Whether or not a particular species strikes us as adorable or creepy, beautiful or ugly, or even beneficial or harmful, we’re each an essential part of this world’s ecosystem. Hard as it is to face when it comes to snakes, armyworms, and even mosquitoes and ticks, every species has a role in keeping the earth’s biosystems functioning properly. Aldo Leopold was right: “To keep every cog and wheel is the first precaution of intelligent tinkering.” Even when some of those cogs and wheels are snakes.
Diamondback Rattlesnake

Thursday, June 6, 2013

Declining Numbers of Birds

Late spring in Port Wing, Wisconsin--taken on June 3!

 This spring has been exceptionally cold in my neck of the woods. As of June 3, a great many trees and shrubs hadn’t even started to bud out in Port Wing, Wisconsin, and there are far fewer Neotropical migrants on territory than I can ever remember. We lost a lot of birds during migration this year due to exceptional cold, both up here and down in Texas and the central states during migration, and I’m concerned about how successful the survivors will be at nesting. Studies have shown that for many species, nesting success is much lower when they arrive on their nesting grounds later than average.   

Whooping Crane carrying blue crab to edge of water

 There have always been bird losses on migration and bad years for songbird breeding, but these harsh cycles are growing increasingly dire, because for many birds, I suspect that there simply is no longer a “surplus population” that can take up the slack. What troubles me is that we have no tools for getting exact population numbers for bird species. The one exception used to be Whooping Cranes. Tom Stehn, a biologist with the US Fish and Wildlife Service, conducted aerial surveys over the Aransas National Wildlife Refuge and surrounding areas a few times each winter to get an exact count of wintering Whooping Cranes, but since his retirement last year, the Fish and Wildlife Service decided to stop conducting those precise censuses and use a simpler but far less accurate survey method.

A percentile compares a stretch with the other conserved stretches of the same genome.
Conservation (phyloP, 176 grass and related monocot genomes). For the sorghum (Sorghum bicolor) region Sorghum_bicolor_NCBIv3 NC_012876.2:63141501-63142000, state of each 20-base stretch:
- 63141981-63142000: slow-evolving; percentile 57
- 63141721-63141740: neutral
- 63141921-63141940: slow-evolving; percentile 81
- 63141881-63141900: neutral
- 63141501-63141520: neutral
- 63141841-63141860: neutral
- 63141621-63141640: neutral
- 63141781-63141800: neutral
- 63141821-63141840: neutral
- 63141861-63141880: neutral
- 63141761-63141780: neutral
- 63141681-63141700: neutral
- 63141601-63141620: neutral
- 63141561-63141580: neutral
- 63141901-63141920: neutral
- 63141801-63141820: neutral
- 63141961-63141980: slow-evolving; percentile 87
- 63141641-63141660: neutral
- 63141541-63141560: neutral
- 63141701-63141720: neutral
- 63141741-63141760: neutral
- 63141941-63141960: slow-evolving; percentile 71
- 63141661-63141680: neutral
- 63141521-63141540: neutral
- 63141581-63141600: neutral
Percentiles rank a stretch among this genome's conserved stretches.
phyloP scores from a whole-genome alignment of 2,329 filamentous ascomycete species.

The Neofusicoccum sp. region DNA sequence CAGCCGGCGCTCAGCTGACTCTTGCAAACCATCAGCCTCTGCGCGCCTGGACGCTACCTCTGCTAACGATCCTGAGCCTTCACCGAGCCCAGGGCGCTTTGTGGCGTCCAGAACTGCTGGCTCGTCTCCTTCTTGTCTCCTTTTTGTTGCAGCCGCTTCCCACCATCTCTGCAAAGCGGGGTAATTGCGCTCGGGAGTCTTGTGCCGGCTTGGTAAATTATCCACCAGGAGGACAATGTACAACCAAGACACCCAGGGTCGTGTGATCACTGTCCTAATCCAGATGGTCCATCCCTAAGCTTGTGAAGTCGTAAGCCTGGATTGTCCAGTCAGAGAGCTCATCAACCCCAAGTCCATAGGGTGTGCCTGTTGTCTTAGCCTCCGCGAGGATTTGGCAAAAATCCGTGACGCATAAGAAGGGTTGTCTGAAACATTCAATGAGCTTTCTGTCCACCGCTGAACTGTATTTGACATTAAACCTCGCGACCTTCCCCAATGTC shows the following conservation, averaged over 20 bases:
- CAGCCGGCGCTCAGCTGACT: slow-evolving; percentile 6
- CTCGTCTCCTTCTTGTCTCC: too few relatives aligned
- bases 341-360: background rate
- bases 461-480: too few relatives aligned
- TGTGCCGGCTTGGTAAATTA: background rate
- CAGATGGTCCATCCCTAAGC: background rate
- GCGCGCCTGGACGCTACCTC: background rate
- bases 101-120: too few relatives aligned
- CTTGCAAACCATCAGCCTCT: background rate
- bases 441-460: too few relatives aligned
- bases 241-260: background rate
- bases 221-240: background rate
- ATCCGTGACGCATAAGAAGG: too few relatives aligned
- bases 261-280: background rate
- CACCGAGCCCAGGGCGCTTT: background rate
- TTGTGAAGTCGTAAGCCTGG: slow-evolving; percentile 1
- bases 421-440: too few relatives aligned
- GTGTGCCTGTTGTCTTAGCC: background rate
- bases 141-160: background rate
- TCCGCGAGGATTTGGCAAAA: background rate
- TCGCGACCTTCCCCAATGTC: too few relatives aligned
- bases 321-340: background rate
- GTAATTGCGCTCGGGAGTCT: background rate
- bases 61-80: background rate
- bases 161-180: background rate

Breeding Bird Survey

 Most species aren’t as big and conspicuous as Whooping Cranes, and for most songbirds, the only consistent method for assessing numbers is the Breeding Bird Survey. This is an exceptionally invaluable tool, in use since 1966, so providing almost half a century of data now. But the Breeding Bird Survey has two serious limitations. First, it’s a roadside survey, and as traffic increases, a great many surveys have been re-routed away from dangerous traffic areas. This makes sense because it’s harder to hear bird songs as cars pass by, and traffic puts the people conducting the surveys in jeopardy, but little by little, what were originally randomly-situated routes are being moved away from developing areas, skewing results to make it seem as if birds requiring wilder habitat are more abundant than they are. I conducted one of these Surveys for 20 years, and my own survey route was re-routed twice during that time due to development.

  Indigo Bunting

The second limitation for the Breeding Bird Survey is that it counts only males successfully defending a territory, so doesn’t include any “floaters”—that is, birds quietly waiting in the wings for a suitable territory to open up. We have no idea how many of these are out there for any species, but there is strong reason to believe that there used to be far more than there are today.

In a 1945 experiment, a scientist studied what seemed to be an isolated pair of Indigo Buntings. To learn if the female could finish incubating and raise chicks on her own, the scientist shot the male. When he returned the next day, she had a new mate, which he also shot. Day after day, the scientist shot a new male until he’d killed nine male Indigo Buntings on that territory, finally leaving the tenth in peace to help raise the young. The Breeding Bird Survey would have shown exactly one Indigo Bunting on that territory throughout, until every male was gone.